Further reading …

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OpenLM Newsletter 2012 #01


Dear valued OpenLM users,

On this first edition of the OpenLM 2012 Newsletter I would like to greet you all, and wish you a happy and successful new year. 2011 has been very good for us here at OpenLM, all thanks to your support. Our team has grown bigger, and is now able to provide better support to our improved product.

We are proud to introduce the OpenLM Mobile touch interface. This interface may run on any mobile device operating system; e.g.: IOs, Android, Blackberry, Windows Mobile etc. With the help of some of our faithful customers, we have managed to perform a successful Beta trial for this interface. The OpenLM Mobile Touch interface is available to all customers under a valid maintenance agreement with no additional cost.

Based upon requests from our customers, and following Dassault Systemes migration from IBM-LUM to their proprietary DSLS license manager, OpenLM has quickly adapted to provide support to DSLS. We look forward to receiving further customer requests, in order to meet our users’ needs.

We have recently launched a new and enhanced company website. This site is clearer, more informative, useful and generally – nicer than our old one. Among other things, It features a new introductory animated video on OpenLM. We hope that you will like it.

Best Regards,

Oren Gabay, CEO


OpenLM updates

OpenLM goes mobile !

 

The OpenLM EasyAdmin Mobile application enables system administrators to keep track of the license management systems, while being out of office. This document describes the essentials of the OpenLM EasyAdmin for mobile application; installing the application, and running it on a Mobile set.Read more…

 

OpenLM Live Webinars

OpenLM is now hosting a couple of Online Webex Webinars each week. This Webinars give an overview of the OpenLM system; its components and capabilities, and is intended for newbies as well as for experienced users. Please check out the date for the next webex Webinar on OpenLM’s site.


OpenLM resources

OpenLM introductory video

 

 

 

 

 

OpenLM Video tutorials: OpenLM server configuration – License server tab

 

 

 

 

 

 

OpenLM Video tutorials: Active Directory Synchronization

 

 

 

 

 

 


Monthly Articles

Get more out of your floating licenses

Being this our first edition of the OpenLM Newsletter for 2012, We found it adequate to give a brief summary of what the OpenLM utilizer actually is. This is good reading material for Newbees, and nice to remember for more experienced users. Read more…

OpenLM system structure

Another important article for first timers, this one elaborates all about the OpenLM system structure; Where should every module be installed, and what are the interconnections between them. Read more…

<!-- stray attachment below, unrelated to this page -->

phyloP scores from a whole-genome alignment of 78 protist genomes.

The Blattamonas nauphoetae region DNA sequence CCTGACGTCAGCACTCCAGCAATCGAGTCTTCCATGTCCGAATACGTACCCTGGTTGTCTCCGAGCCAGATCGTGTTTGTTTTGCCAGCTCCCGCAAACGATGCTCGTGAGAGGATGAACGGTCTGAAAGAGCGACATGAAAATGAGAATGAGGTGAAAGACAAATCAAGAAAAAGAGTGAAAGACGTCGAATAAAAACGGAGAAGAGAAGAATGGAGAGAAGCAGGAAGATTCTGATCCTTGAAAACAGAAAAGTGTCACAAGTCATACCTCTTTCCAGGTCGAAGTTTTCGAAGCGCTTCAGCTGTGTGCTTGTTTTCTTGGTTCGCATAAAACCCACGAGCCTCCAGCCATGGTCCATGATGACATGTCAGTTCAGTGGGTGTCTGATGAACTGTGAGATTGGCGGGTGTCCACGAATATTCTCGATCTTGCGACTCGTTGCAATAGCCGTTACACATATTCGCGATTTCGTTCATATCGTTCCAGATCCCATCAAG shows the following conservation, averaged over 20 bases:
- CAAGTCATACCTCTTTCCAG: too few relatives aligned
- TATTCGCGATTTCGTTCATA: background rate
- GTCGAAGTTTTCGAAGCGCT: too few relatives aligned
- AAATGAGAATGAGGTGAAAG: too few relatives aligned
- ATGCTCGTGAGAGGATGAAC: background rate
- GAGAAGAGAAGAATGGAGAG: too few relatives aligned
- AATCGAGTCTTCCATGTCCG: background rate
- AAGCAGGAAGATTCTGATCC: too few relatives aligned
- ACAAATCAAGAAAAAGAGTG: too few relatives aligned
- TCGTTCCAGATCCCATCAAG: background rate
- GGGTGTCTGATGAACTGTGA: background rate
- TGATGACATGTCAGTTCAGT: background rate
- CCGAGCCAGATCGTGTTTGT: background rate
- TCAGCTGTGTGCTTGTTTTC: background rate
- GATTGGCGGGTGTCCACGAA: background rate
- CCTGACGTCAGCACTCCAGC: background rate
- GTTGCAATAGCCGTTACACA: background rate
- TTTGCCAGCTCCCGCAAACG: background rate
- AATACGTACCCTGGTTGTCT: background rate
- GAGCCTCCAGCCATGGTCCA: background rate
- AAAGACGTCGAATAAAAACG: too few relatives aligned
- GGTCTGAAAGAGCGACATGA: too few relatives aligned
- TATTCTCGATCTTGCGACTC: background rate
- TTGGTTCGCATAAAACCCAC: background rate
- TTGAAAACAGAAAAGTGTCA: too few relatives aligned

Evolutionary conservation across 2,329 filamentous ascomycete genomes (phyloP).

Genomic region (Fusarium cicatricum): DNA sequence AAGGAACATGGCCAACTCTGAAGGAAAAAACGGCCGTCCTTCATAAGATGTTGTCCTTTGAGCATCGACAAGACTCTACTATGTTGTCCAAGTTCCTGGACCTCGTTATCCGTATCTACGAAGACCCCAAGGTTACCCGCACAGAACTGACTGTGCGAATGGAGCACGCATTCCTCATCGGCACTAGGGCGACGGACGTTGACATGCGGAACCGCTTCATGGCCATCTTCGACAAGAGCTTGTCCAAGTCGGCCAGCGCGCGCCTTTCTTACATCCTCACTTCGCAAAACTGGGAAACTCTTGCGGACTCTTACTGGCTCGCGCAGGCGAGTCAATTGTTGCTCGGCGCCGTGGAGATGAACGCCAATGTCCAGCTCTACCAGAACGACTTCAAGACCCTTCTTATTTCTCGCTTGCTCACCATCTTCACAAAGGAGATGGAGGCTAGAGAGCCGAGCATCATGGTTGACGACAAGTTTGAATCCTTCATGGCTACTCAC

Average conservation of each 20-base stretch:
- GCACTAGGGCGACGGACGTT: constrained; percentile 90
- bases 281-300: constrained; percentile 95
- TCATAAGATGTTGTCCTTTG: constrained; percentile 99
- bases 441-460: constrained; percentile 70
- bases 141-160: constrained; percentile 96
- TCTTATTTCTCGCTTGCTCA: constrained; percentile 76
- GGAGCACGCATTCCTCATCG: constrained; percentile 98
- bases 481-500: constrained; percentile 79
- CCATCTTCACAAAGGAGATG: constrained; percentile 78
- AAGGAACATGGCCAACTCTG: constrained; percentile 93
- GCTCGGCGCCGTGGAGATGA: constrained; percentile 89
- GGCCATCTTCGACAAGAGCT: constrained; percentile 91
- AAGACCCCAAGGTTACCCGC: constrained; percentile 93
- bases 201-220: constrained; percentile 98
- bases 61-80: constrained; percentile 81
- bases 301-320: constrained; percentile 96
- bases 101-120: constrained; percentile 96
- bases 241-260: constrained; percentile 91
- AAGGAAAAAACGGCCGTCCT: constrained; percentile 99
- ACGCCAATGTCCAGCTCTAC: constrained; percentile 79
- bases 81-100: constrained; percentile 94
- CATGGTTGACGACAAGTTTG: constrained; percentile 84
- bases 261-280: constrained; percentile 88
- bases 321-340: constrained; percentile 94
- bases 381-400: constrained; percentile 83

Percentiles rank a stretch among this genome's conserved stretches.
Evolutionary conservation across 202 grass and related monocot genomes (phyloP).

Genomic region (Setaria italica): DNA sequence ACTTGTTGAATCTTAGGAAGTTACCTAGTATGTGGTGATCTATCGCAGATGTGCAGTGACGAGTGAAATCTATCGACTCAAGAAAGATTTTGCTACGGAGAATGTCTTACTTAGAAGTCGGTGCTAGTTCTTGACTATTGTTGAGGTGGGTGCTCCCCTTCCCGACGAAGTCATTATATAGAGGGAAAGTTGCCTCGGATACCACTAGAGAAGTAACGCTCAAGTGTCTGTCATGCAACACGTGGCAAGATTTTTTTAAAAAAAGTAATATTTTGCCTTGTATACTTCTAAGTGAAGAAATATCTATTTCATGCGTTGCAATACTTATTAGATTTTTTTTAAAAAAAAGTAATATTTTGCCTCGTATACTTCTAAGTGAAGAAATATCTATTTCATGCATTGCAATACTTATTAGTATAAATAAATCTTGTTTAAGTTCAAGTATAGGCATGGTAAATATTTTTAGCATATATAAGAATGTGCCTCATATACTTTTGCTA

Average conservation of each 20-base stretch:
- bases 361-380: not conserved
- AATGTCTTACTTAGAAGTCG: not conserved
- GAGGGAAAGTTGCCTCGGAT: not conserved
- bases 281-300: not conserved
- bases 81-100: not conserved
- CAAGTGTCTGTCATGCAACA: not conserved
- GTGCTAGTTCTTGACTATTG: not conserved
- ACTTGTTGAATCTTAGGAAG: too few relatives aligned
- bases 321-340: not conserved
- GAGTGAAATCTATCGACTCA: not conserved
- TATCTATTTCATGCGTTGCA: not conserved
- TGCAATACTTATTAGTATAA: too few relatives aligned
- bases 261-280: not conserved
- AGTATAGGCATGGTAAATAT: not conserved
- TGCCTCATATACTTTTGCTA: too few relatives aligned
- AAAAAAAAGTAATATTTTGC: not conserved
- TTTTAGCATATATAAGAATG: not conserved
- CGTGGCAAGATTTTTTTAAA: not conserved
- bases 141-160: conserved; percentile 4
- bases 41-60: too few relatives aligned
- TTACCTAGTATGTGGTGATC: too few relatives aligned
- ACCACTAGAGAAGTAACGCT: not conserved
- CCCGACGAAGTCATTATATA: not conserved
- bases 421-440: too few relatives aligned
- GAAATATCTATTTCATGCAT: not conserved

Products and Packaged licenses in OpenLMs EasyAdmin web application

This Article deals with two adjacent subjects: Renaming features as products, and gathering these features into licensed packages in the OpenLM EasyAdmin web application. Read more…

Configuring FLEXlm FLEXnet Option File Using OpenLM Easy Admin

FLEXlm (Flexera FLEXnet) option files grant license administrators close control over various operating parameters within the constraints of the license model. Licensed features can be dedicated, denied or reserved to users or groups of users, according to the option files setting.

The OpenLM solution incorporates synchronization of License administration tools with the organizations LDAP (Active Directory), keeping the FLEXlm option file up-to-date as users leave or join the organization, or move between groups. Read more…


 

Points of interest

IBM Rational – FlexNet Token based licensing:

The IBM Rational License Server uses FLEXnet for licensing IBM Rational products. This article presents the main characteristics of FlexNet Token based licensing, and the benefits of this method. Read more…

Autodesk cascade licensing and the PLIST

Cascade Licensing allows a product to obtain a license from a network license manager pool when that license manager is servicing more than one product. Cascading was implemented primarily to address mixed-product environments where both suite and base products co-exist.

Read more…

FlexNet Producer Suite Is Distinguished by the Frost & Sullivan 2011 Market Share Leadership Award for Software-Enforced License Management

The Frost & Sullivan Award for Market Share Leadership is presented to the company that has demonstrated excellence in capturing the highest market share within a segment of its industry. Read more…